The below discussion outlines what is guiding the path forward - it’s our compass heading, as of the fall of 2018, it’s still very early days so the code is in flux and is not ready for wider use out in the industry. During this phase of rapid development early adopters will have to accept lower Performance and Productivity associated with working with alpha software.

Early adopters are hugely important for the success of the project, the extra work you have to put in will benefit us all in helping shape and refine the software so that it’s fit for purpose by the time we reach our first stable release and genuinely deliver on what we are striving for.


Performance can mean different things to different applications, for some applications maximum frame-rate may be the goal, for others avoiding frame drops when targeting a fixed frame rate is critical, for VR minimizing latency is crucial, while others may look to minimize power demands required to achieve a target frame rate and visual quality. In all these cases overall efficiency of taking a representation of a 2D or 3D world and rendering it on a GPU is the key determiner, the lower the overhead on the complete computer system the better the efficiency and potential performance.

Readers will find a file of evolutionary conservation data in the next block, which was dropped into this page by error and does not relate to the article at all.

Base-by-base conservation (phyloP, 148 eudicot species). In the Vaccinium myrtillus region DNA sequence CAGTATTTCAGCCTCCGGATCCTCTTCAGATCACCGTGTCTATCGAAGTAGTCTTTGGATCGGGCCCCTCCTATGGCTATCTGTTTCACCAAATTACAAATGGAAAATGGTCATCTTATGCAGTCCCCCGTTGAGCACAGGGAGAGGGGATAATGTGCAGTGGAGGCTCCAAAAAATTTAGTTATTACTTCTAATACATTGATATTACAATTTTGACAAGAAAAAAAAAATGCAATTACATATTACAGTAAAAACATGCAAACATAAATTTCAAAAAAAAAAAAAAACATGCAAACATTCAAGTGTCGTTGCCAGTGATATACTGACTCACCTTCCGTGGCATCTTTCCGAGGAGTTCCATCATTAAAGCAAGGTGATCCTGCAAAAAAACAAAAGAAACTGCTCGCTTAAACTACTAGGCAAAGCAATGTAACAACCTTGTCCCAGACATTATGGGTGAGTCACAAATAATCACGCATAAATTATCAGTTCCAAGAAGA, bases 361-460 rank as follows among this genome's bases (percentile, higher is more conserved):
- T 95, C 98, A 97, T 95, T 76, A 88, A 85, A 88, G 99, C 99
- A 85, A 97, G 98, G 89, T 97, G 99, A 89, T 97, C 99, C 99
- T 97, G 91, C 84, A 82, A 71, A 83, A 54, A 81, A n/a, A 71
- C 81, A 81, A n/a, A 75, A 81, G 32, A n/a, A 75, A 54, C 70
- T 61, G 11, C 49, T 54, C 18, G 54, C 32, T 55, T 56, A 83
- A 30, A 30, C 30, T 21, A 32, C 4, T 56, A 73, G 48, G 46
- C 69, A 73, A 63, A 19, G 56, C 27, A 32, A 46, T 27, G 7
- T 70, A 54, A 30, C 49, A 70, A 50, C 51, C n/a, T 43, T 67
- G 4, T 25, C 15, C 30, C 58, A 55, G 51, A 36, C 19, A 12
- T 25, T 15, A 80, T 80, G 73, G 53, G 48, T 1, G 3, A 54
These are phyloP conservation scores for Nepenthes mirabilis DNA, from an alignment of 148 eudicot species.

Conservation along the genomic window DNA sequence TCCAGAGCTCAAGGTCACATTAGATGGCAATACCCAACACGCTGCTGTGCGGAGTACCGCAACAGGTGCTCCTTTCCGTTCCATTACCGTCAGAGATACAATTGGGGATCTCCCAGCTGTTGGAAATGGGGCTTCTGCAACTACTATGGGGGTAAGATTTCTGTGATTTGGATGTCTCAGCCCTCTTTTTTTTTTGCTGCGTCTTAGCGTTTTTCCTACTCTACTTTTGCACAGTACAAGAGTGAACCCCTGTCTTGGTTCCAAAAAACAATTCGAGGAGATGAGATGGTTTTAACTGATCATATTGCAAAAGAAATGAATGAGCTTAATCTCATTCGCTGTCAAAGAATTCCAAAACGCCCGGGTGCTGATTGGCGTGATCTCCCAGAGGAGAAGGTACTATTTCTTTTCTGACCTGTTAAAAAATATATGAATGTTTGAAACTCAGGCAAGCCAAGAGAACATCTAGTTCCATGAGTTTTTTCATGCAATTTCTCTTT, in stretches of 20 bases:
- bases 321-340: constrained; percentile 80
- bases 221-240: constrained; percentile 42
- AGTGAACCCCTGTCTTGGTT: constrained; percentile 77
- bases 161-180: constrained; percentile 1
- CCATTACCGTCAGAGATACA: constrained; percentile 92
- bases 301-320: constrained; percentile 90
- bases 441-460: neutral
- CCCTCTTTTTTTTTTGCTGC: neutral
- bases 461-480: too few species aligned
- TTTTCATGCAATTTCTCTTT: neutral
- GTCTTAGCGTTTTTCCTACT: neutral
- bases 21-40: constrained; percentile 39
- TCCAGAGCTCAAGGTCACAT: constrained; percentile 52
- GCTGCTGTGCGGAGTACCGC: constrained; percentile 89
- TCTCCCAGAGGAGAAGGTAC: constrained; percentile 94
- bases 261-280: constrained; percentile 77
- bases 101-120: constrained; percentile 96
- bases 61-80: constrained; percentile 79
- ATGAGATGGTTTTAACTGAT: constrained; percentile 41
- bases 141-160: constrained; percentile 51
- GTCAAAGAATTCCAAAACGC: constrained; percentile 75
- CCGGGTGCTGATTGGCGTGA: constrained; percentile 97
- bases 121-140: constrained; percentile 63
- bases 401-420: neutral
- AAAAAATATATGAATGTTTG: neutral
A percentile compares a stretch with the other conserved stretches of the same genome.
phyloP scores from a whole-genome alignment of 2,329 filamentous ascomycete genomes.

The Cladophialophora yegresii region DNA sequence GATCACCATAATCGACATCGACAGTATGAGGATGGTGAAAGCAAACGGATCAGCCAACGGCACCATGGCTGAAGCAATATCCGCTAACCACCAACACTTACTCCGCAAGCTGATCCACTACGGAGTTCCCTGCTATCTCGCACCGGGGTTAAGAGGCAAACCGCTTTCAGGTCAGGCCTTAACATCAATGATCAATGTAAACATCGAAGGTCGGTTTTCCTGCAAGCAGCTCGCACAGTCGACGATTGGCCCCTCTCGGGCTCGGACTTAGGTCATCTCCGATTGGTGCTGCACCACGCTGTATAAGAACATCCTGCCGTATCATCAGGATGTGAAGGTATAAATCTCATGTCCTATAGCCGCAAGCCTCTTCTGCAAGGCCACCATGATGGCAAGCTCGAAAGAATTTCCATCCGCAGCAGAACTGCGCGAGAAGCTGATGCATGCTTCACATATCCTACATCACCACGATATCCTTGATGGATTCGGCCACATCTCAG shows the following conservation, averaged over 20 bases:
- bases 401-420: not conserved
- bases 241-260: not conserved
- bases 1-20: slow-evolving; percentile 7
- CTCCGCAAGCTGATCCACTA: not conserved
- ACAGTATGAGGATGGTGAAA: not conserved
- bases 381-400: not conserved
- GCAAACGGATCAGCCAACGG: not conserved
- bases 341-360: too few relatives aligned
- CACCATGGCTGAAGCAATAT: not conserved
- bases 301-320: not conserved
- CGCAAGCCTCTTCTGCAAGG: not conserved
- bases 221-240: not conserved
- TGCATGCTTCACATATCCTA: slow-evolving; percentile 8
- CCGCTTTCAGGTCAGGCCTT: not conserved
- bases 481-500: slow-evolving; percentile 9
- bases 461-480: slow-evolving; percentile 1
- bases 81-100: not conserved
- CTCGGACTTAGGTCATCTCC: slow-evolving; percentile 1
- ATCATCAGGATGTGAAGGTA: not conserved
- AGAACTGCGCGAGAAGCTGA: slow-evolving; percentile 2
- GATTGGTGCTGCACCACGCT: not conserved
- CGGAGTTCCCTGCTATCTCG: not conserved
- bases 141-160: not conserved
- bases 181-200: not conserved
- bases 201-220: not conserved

The stages of work that are crucial to undertake efficiently with a graphics application are:

  1. Creation and destruction of scenes, paged scenes must run in parallel to rendering
  2. Updating the scene(s)
  3. Cull traversal - view frustum etc. culling to generate a dispatch graph
  4. Dispatch traversal - sending the data in the dispatch graph to the GPU(s)
  5. Graphics Processing - graphics and compute work done on the GPU(s)

The adoption of Vulkan provides a significant reduction in CPU overhead with dispatching data compared to OpenGL and Direct3D(prior to 11), this immediately reduces the cost of stage 4 - dispatch traversal. However, the benefits are only fully realized if the scene graph overhead involved in dispatch traversal stage and cost of paging, updating and cull traversal are proportionally reduced. To deliver on all the potential benefits that Vulkan has the scene graph must take similar strides forwards in reducing overheads and improving efficiency.

The principles used as a guide to achieving efficiency include:

  • Benchmarking is fundamental to determining performance bottlenecks and qualifying that changes are effective - beware of premature optimization!
  • Minimize memory footprint of scene graph objects
  • Avoid non essential data storage
  • Pack commonly accessed data for cache friendly access
  • Avoid non essential conditionals
  • Choose coding techniques that are friendly to compiler optimization and CPU parallelism